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RCOG policy briefing: UN International Day for the Abolition of Slavery and the Modern Slavery Act

News 2 December 2015

Wednesday 2 December 2015 is the International Day for the Abolition of Slavery. The Government has produced support materials for healthcare professionals who may come into contact with potential victims of human trafficking.

This will further support tackling modern slavery with the coming into force of the Modern Slavery Act 2015.

Information for members

This briefing is aimed at all O&G doctors, midwives and nurses providing care in maternity and sexual health services. Occasionally, cases may appear in gynaecology clinics which will require action.

Modern Slavery deceives, coerces and forces individuals against their will into slavery, servitude, compulsory labour and human trafficking; a life of inhumane treatment. Victims can be brought from overseas but also include vulnerable people in the UK. Female victims of human trafficking are often subject to sexual exploitation and forced labour and many do not present for care in the NHS until they are in the late stages of pregnancy or disease.

All RCOG members should be aware of the physical and psychological signs of human trafficking which include depression, neglect, self-harm, substance misuse and social exclusion.

The Home Office has a website which outlines these indicators.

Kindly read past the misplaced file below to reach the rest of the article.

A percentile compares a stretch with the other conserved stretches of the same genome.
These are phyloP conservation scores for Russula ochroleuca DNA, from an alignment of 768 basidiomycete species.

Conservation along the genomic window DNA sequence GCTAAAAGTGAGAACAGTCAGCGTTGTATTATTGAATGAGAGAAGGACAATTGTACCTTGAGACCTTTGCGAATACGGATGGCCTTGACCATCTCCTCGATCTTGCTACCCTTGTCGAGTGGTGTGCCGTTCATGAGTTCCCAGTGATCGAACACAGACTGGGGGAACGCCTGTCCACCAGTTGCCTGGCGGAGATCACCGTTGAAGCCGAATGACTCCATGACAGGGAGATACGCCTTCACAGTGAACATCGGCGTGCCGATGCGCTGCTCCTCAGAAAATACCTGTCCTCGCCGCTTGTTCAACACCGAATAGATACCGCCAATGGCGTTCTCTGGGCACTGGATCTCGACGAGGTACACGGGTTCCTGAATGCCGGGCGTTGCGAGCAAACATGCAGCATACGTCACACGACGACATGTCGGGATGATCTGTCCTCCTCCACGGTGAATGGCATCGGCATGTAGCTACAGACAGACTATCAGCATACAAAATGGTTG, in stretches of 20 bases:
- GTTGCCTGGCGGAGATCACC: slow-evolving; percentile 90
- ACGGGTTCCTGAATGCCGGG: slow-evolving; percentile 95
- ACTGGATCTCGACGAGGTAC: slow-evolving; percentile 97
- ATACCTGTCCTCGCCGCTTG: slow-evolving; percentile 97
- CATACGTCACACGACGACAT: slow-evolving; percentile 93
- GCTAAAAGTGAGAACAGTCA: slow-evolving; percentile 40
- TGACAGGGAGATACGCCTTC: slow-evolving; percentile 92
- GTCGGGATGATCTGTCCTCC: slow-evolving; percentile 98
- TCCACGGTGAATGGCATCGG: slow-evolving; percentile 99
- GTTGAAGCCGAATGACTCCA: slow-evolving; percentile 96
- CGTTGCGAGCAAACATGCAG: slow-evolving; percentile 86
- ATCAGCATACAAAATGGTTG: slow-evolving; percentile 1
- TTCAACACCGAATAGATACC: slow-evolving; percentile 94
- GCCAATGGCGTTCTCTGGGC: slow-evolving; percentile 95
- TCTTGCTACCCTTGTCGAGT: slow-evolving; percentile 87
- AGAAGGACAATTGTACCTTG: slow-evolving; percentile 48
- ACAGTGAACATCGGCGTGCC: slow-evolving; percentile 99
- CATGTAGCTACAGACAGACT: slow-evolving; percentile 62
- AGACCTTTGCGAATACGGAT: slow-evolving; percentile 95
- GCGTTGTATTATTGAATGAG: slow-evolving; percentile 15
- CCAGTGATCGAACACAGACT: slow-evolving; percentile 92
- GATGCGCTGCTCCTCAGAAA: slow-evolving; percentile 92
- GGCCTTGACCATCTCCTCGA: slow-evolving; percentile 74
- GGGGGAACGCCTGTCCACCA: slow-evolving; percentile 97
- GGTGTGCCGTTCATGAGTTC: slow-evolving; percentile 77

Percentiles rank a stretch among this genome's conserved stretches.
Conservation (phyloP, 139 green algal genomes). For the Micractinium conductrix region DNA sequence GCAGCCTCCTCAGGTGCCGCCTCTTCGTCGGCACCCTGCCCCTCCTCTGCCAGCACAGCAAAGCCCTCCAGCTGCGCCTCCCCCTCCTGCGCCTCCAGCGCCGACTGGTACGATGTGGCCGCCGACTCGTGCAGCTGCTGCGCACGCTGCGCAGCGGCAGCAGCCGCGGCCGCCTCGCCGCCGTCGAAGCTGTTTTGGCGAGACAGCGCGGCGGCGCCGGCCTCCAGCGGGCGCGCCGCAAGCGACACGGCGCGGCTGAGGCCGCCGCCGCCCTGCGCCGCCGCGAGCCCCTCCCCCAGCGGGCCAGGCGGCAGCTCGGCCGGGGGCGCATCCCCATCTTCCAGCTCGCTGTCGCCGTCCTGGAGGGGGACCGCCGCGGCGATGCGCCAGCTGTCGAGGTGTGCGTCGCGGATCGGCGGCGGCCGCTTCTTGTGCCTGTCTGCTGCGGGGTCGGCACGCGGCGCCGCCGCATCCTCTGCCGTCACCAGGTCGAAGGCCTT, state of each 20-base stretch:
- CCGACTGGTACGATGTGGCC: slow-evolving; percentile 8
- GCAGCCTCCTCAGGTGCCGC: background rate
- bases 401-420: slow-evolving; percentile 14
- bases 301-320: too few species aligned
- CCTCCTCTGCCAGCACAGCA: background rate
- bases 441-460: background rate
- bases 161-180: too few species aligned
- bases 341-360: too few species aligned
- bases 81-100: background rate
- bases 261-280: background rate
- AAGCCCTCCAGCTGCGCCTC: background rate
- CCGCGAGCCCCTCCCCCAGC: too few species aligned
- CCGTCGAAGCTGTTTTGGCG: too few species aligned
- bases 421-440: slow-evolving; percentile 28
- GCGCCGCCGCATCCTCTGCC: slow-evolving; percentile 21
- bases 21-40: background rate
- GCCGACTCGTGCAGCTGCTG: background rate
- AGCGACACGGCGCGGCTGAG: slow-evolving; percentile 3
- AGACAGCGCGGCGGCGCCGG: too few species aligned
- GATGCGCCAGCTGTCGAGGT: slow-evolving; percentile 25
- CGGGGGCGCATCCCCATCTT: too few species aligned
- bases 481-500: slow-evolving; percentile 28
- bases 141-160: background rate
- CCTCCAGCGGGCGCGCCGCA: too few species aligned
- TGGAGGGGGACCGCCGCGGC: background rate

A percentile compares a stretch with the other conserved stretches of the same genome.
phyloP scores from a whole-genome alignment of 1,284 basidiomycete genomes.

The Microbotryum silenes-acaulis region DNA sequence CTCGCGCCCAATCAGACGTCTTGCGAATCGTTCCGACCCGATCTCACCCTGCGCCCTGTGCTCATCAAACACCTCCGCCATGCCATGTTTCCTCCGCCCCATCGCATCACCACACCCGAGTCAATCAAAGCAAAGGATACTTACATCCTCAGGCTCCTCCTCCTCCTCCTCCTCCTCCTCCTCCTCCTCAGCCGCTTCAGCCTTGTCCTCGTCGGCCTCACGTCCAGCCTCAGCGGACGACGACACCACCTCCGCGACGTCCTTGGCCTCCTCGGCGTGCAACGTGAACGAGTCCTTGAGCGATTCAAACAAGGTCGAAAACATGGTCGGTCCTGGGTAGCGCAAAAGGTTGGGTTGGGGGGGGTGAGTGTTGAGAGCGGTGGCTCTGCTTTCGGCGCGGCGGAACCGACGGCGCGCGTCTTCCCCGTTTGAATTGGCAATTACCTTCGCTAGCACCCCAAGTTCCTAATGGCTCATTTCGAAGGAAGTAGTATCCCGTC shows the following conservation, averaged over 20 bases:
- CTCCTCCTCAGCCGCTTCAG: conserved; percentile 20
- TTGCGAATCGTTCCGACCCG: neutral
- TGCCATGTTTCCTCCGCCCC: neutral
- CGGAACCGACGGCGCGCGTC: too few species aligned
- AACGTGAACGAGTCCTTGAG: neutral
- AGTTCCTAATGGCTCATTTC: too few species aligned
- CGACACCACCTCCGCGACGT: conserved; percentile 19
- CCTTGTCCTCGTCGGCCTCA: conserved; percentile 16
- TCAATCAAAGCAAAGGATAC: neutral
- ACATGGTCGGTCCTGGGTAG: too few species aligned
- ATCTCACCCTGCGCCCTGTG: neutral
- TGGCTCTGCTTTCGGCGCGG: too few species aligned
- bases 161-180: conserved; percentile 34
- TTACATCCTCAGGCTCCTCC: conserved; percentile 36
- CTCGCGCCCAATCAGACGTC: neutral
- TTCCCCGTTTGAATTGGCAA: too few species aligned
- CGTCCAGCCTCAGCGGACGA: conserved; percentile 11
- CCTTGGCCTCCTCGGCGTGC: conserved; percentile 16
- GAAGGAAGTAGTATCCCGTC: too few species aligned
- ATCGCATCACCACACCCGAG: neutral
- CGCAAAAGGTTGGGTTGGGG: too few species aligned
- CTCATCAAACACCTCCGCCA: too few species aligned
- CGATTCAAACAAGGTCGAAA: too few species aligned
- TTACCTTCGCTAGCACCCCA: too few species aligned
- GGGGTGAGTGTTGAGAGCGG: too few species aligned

Read the briefing note and guidance for frontline staff.

The roles and responsibilities of doctors

If you suspect a person in your care is a victim of modern slavery you must act to protect this individual.

In cases of girls under 18 years of age, follow child protection guidelines and speak to the child protection lead in your trust. Many of the young girls would have experience child sexual exploitation.

In cases of women, adult safeguarding guidelines should be followed. Speak to the local safeguarding lead if you are unsure. Referrals should only be made when the patient has provided consent.

It is common for victims to be accompanied by a coercive and controlling adult and healthcare professionals should seek opportunities to speak to individuals alone to enquire about the individual’s welfare. Independent translators will be required if English is not the first language of the child/woman.

For more advice, contact the Modern Slavery helpline on 08000 121 700.

The Department of Health has produced a leaflet with information on identifying and supporting victims of modern slavery.

Health Education England have an e-learning resource on modern slavery. Access the e-learning module.


For more information about the RCOG’s policy and public affairs activities, please contact us on or +44 20 7772 6446.